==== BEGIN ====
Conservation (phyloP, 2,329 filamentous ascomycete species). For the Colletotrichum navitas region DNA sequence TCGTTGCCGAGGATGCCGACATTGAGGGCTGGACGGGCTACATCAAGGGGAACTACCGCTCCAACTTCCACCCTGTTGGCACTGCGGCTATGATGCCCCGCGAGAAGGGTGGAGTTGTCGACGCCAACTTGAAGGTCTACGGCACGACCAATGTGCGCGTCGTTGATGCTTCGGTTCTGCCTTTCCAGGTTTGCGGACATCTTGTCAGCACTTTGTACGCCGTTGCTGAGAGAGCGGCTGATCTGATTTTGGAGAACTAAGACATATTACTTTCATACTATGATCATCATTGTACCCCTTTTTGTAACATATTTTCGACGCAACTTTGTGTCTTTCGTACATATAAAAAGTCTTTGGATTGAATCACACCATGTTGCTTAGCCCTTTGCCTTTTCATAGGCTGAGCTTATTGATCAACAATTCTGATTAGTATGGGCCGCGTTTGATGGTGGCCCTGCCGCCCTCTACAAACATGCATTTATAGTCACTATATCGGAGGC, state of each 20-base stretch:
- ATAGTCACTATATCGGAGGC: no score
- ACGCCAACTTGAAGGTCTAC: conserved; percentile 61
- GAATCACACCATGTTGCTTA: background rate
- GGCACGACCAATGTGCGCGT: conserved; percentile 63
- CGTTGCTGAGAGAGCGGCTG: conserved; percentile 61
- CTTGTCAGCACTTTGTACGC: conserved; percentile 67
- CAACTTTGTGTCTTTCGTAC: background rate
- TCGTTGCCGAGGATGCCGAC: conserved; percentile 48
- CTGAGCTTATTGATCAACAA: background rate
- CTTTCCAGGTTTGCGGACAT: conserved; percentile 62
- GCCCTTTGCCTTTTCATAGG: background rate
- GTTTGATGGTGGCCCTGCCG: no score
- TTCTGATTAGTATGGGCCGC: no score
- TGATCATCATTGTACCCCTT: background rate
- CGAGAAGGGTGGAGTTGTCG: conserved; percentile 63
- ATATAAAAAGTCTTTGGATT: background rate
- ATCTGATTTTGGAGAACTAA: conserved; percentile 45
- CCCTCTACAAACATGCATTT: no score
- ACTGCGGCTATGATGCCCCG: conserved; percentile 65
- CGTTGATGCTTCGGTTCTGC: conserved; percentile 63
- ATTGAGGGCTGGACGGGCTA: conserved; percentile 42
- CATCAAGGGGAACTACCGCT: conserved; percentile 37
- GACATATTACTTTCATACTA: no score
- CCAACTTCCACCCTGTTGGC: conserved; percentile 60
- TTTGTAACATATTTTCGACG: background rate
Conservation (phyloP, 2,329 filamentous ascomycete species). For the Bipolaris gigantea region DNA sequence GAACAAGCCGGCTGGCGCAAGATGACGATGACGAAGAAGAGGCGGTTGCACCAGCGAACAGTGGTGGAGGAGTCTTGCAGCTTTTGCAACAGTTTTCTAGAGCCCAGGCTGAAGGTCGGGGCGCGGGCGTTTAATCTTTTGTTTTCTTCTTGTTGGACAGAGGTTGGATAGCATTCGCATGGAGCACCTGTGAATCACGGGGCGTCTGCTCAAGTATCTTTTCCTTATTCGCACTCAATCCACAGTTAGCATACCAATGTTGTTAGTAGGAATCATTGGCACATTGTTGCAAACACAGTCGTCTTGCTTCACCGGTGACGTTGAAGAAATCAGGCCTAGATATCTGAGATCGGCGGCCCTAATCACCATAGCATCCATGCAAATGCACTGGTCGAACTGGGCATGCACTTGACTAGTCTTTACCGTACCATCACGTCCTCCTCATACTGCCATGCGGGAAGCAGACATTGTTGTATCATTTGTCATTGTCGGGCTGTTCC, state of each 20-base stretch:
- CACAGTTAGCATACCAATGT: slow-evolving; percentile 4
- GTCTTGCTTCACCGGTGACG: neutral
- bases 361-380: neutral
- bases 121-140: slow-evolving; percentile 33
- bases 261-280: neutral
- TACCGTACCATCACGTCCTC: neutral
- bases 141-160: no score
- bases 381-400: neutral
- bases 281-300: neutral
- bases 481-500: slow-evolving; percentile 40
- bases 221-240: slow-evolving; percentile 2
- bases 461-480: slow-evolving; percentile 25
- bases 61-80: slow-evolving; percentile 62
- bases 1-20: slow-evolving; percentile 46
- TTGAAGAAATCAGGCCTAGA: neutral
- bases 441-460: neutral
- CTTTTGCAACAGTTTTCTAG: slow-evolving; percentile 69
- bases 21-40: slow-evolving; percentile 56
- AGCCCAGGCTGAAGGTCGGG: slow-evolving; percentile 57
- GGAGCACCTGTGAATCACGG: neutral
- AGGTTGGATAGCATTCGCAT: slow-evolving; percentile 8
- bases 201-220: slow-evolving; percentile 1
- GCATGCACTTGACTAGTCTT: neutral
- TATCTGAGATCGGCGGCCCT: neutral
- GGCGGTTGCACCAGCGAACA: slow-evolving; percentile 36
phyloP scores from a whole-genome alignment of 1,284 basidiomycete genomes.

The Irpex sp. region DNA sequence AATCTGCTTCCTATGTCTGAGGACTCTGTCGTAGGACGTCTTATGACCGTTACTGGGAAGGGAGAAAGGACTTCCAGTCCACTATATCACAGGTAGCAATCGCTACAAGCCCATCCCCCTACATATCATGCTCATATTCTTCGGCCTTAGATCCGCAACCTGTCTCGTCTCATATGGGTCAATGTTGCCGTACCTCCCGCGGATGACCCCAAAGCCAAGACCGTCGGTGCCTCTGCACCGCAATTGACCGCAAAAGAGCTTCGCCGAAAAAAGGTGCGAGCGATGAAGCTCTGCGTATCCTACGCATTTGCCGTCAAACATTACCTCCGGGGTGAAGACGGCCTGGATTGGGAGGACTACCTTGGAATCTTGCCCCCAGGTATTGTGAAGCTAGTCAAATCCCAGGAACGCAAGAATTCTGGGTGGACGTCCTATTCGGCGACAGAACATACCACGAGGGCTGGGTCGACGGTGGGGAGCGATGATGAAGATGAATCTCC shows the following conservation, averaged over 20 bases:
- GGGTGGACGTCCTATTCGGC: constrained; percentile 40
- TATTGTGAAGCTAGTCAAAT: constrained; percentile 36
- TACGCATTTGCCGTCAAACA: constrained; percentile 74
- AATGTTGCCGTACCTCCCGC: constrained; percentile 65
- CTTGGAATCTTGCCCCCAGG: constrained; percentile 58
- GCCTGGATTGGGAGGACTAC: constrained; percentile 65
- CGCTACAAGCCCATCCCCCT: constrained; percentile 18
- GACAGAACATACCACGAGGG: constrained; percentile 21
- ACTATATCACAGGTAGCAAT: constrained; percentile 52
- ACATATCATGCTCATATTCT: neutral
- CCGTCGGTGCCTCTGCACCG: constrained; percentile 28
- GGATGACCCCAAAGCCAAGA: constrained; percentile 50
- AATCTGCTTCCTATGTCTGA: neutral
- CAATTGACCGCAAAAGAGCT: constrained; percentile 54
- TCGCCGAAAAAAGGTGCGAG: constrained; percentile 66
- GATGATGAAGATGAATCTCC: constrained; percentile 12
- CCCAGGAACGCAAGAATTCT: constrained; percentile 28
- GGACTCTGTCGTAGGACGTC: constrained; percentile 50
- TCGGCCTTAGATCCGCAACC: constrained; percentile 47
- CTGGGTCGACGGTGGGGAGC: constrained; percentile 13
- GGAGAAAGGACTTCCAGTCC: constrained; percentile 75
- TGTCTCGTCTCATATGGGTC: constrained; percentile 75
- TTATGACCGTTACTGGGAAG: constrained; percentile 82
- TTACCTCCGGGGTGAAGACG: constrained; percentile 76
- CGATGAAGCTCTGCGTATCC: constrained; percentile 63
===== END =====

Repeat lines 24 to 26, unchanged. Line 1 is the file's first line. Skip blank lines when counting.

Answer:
- GACATATTACTTTCATACTA: no score
- CCAACTTCCACCCTGTTGGC: conserved; percentile 60
- TTTGTAACATATTTTCGACG: background rate